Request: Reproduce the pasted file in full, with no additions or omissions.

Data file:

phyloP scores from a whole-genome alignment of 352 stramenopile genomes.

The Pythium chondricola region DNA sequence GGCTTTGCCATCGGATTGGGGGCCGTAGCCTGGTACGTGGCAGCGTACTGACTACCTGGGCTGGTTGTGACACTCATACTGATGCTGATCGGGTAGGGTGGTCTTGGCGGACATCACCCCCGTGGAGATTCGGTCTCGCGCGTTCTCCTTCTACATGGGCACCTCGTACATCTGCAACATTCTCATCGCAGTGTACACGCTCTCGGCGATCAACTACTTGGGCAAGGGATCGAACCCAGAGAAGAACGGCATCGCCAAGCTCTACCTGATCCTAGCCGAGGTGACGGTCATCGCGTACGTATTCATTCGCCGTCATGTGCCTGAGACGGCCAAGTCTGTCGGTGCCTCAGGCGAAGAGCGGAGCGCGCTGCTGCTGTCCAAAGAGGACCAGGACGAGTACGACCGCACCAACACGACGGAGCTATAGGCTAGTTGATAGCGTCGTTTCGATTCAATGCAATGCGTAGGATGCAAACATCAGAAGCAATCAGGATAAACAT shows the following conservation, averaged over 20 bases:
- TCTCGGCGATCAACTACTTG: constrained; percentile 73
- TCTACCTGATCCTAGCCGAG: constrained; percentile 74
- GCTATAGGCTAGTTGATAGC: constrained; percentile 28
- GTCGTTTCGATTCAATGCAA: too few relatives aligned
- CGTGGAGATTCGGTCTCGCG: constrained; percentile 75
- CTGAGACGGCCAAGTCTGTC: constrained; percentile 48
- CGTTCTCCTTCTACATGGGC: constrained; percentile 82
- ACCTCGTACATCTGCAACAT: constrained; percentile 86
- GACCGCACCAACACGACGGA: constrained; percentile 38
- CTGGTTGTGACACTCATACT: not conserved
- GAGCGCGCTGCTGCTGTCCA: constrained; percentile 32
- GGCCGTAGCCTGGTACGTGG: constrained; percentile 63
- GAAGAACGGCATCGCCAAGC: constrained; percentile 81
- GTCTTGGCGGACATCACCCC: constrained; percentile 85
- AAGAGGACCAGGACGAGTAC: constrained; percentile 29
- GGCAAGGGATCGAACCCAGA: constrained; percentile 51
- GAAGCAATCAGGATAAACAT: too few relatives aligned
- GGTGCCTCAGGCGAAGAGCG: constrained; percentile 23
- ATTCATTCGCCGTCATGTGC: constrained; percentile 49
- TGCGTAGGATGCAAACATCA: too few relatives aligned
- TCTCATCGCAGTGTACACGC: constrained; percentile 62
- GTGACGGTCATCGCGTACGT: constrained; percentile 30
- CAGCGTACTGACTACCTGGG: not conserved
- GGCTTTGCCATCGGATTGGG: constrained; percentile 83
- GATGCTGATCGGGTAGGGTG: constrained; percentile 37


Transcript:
phyloP scores from a whole-genome alignment of 352 stramenopile genomes.

The Pythium chondricola region DNA sequence GGCTTTGCCATCGGATTGGGGGCCGTAGCCTGGTACGTGGCAGCGTACTGACTACCTGGGCTGGTTGTGACACTCATACTGATGCTGATCGGGTAGGGTGGTCTTGGCGGACATCACCCCCGTGGAGATTCGGTCTCGCGCGTTCTCCTTCTACATGGGCACCTCGTACATCTGCAACATTCTCATCGCAGTGTACACGCTCTCGGCGATCAACTACTTGGGCAAGGGATCGAACCCAGAGAAGAACGGCATCGCCAAGCTCTACCTGATCCTAGCCGAGGTGACGGTCATCGCGTACGTATTCATTCGCCGTCATGTGCCTGAGACGGCCAAGTCTGTCGGTGCCTCAGGCGAAGAGCGGAGCGCGCTGCTGCTGTCCAAAGAGGACCAGGACGAGTACGACCGCACCAACACGACGGAGCTATAGGCTAGTTGATAGCGTCGTTTCGATTCAATGCAATGCGTAGGATGCAAACATCAGAAGCAATCAGGATAAACAT shows the following conservation, averaged over 20 bases:
- TCTCGGCGATCAACTACTTG: constrained; percentile 73
- TCTACCTGATCCTAGCCGAG: constrained; percentile 74
- GCTATAGGCTAGTTGATAGC: constrained; percentile 28
- GTCGTTTCGATTCAATGCAA: too few relatives aligned
- CGTGGAGATTCGGTCTCGCG: constrained; percentile 75
- CTGAGACGGCCAAGTCTGTC: constrained; percentile 48
- CGTTCTCCTTCTACATGGGC: constrained; percentile 82
- ACCTCGTACATCTGCAACAT: constrained; percentile 86
- GACCGCACCAACACGACGGA: constrained; percentile 38
- CTGGTTGTGACACTCATACT: not conserved
- GAGCGCGCTGCTGCTGTCCA: constrained; percentile 32
- GGCCGTAGCCTGGTACGTGG: constrained; percentile 63
- GAAGAACGGCATCGCCAAGC: constrained; percentile 81
- GTCTTGGCGGACATCACCCC: constrained; percentile 85
- AAGAGGACCAGGACGAGTAC: constrained; percentile 29
- GGCAAGGGATCGAACCCAGA: constrained; percentile 51
- GAAGCAATCAGGATAAACAT: too few relatives aligned
- GGTGCCTCAGGCGAAGAGCG: constrained; percentile 23
- ATTCATTCGCCGTCATGTGC: constrained; percentile 49
- TGCGTAGGATGCAAACATCA: too few relatives aligned
- TCTCATCGCAGTGTACACGC: constrained; percentile 62
- GTGACGGTCATCGCGTACGT: constrained; percentile 30
- CAGCGTACTGACTACCTGGG: not conserved
- GGCTTTGCCATCGGATTGGG: constrained; percentile 83
- GATGCTGATCGGGTAGGGTG: constrained; percentile 37